• Choc chip caramel loaf cake - a simple cake made using caramelised condensed milk (dulce de leche) in place of sugar. And yes, it is as good as it sounds!

Choc Chip Caramel Loaf Cake

Carnation brand condensed milk is a British institution. And like Tate and Lyle’s amber elixir Golden Syrup, we do it ever so well. Show me a British home baker who doesn’t have a can of it in their pantry and I’ll scoff at their total lack of Britishness! The tin is a beauty to behold in itself, although I do miss the tins which had the label printed directly onto them, as opposed to the paper label version we have today.

It’s a handy store cupboard ingredient and when boiled down for hours in a slow cooker or on the hob, all that sweet milky goodness turns to the most gooey, unctuous, satin smooth dulce de leche, which makes the easiest and most indulgent caramel you ever will have. And if the mere mention of dulce de leche doesn’t immediately conjure up images of Marlon Brando and Jean Simmons on their first date in Havana, you’ve had a poorer childhood than I (or perhaps one less obsessed with musical theatre – potayto, potahto).


As the worldly wise gangster Brando teaches the god-fearing, naive Simmons, dulce de leche means quite literally sweet of milk.  For those of you who live in fear of making traditional caramel by cooking sugar with all the attendant worry of third degree burns from accidental splashes of molten sugar or burning the ass out of your favourite saucepan, this is the caramel for you.

Of course, the manufacturers of condensed milk have made it even easier and faster for us as you can buy it ready caramelised in it’s can. I am busy (lazy) enough to buy it ready caramelised today. I’ve added Greek yogurt to tenderise this all-in-one method Choc Chip Caramel Loaf Cake and temper the sweetness of the caramel although do rest assure, this somehow is not an overly sweet cake at all.

This loaf makes puts all that glorious goo to work with some dark chocolate chips, to make a manila toned, understated but somehow still luxurious little loaf cake. Being a milk-based product, the creaminess comes through well in the final bake and the crumb is moist and dense, not to mention perfect with a cup of tea. Loaf cakes are often overlooked at cake counters across the country, with their dowdy, plain Jane looks being overshadowed by more elaborate and frosting overloaded layer cakes or pretty and flamboyantly coloured cupcakes.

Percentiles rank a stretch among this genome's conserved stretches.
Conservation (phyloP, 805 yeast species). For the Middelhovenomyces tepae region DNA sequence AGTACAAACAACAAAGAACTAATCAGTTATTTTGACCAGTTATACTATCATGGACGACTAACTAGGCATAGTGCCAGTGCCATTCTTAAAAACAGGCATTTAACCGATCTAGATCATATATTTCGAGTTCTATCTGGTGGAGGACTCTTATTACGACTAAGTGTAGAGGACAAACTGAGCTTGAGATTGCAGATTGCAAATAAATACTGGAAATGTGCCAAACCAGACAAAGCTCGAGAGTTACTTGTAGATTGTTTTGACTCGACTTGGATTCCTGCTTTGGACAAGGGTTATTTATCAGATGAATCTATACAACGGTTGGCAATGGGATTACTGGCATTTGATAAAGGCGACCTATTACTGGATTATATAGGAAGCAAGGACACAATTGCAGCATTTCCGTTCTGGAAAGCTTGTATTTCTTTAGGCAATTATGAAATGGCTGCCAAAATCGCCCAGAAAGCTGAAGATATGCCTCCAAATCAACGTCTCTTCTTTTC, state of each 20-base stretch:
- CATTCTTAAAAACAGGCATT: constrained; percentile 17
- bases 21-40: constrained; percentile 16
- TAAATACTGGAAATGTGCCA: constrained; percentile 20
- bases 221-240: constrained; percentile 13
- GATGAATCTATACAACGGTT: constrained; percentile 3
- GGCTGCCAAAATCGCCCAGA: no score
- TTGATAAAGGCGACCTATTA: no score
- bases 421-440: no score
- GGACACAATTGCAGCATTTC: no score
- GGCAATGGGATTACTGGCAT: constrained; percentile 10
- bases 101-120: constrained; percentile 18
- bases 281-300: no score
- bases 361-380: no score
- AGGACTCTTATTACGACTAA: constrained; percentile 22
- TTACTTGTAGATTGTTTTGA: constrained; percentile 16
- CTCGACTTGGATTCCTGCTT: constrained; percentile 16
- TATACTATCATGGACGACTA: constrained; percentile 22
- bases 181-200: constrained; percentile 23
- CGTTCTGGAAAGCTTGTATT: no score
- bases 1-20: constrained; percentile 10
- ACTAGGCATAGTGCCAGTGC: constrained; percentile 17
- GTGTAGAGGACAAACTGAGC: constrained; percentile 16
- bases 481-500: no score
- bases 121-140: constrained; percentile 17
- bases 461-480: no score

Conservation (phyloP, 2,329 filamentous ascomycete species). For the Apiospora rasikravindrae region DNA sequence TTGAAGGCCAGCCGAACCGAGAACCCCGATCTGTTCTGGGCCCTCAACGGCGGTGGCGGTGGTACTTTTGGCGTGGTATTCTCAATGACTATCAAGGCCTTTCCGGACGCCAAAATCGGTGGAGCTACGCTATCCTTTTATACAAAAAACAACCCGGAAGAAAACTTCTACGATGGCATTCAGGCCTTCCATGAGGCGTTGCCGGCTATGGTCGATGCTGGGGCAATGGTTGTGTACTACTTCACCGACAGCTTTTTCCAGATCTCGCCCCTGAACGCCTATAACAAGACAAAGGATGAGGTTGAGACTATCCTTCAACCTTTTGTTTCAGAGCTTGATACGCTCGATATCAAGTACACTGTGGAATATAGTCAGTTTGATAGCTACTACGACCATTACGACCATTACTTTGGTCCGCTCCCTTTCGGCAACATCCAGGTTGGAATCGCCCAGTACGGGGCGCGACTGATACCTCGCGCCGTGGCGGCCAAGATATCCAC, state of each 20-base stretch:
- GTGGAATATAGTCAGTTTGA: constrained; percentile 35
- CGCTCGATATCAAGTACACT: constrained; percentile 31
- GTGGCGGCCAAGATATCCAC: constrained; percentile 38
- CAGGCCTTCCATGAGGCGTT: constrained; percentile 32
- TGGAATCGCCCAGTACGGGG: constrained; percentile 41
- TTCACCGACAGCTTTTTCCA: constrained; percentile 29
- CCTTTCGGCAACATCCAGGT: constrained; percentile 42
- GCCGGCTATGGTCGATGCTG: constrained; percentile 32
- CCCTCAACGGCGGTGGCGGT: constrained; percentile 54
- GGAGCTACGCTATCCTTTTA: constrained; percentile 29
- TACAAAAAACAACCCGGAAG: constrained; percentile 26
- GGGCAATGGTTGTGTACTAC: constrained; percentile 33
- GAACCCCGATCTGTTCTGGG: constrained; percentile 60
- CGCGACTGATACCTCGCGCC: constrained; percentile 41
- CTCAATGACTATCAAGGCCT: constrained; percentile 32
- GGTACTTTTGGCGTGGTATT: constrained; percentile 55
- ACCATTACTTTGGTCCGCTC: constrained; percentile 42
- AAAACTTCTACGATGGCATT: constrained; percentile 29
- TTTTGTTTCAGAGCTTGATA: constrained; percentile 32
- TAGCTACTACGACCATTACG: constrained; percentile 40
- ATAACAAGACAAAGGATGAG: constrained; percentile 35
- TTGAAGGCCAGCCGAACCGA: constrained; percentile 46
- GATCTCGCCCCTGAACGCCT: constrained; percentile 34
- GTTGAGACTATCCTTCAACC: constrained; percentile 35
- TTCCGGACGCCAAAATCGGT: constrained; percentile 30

Hungry Hubby loves a slice of lemon or vanilla scented loaf cake with a cuppa and dare I be presumptuous enough to suggest this cake may be the perfect treat for Dads about to celebrate Father’s Day here in the UK at least? Whilst I wouldn’t call it a masculine cake (if such a thing exists), you can’t deny the packaging of cupcakes and the like are very much geared towards the females of this species. Of course, if you fancied slathering a freshly baked slice with some of the leftover dulce de leche as you serve (perhaps with some raspberries to lend fruity tartness to the rich, creaminess of this bake) then I applaud and encourage thee to do so!


Choc Chip Caramel Loaf Cake
A creamy, dulce de leche rich loaf cake studded with dark choc chips. Fabulously easy to make via the all-in-one method.
Servings: 10
: 310 kcal
Author: Just Jo
  • 225 g plain flour
  • 2 tsp baking powder
  • 250 g dulce de leche
  • 150 g dark chocolate chips
  • 175 g very soft butter
  • 2 large eggs
  • 140 g Greek yogurt
  • Seeds from a vanilla bean or 1 tsp of extract
  1. Preheat the oven to 170˚C and set an oven shelf so that the top of your cake tin comes no higher than half way up in the oven. Line a 2 lb loaf pan with greaseproof paper.
  2. Place all but the choc chips in the bowl of a stand mixer and beat until the ingredients come together as a smooth, manila coloured batter - do not over beat and do ensure your butter is very soft before you start. Fold in the choc chips.
  3. Spoon into your prepared loaf pan and level off the top, with a slight dip in the middle.
  4. Bake for 1 hour but check as 55 minutes and be prepared to go to an extra 10 minutes if needed (domestic ovens vary a lot). The cake will be very well risen, have a deep furrow running down the centre and a skewer should come out clean when inserted into the centre of the cake.
  5. Cool in the pan for 5 minutes before transferring to a rack to finish cooling. Serving with the extra dulce de leche is highly recommended!
Recipe Notes

Either buy a can of ready caramelised condensed milk or cook it in your slow cooker completely covered in water on low for 8-10 hours. You can cook it in a pan of water on the hub for 2-3 hours instead if that is easier. Always ensure the can is completely immersed in water and never let the pan boil dry.
Ensure you butter is very soft before you start - if necessary, beat this for a few minutes until very light and fluffy before adding in all the other ingredients at once.
With regard to the yogurt - don't use low/no fat sorts as these are too runny and tart. If using a very thick brand (like Total) then beat in a little milk to make more like thick, spoonable cream rather than set yogurt in texture.

Nutrition Facts
Choc Chip Caramel Loaf Cake
Amount Per Serving
Calories 310 Calories from Fat 180
% Daily Value*
Total Fat 20g 31%
Saturated Fat 13g 65%
Cholesterol 71mg 24%
Sodium 159mg 7%
Potassium 256mg 7%
Total Carbohydrates 26g 9%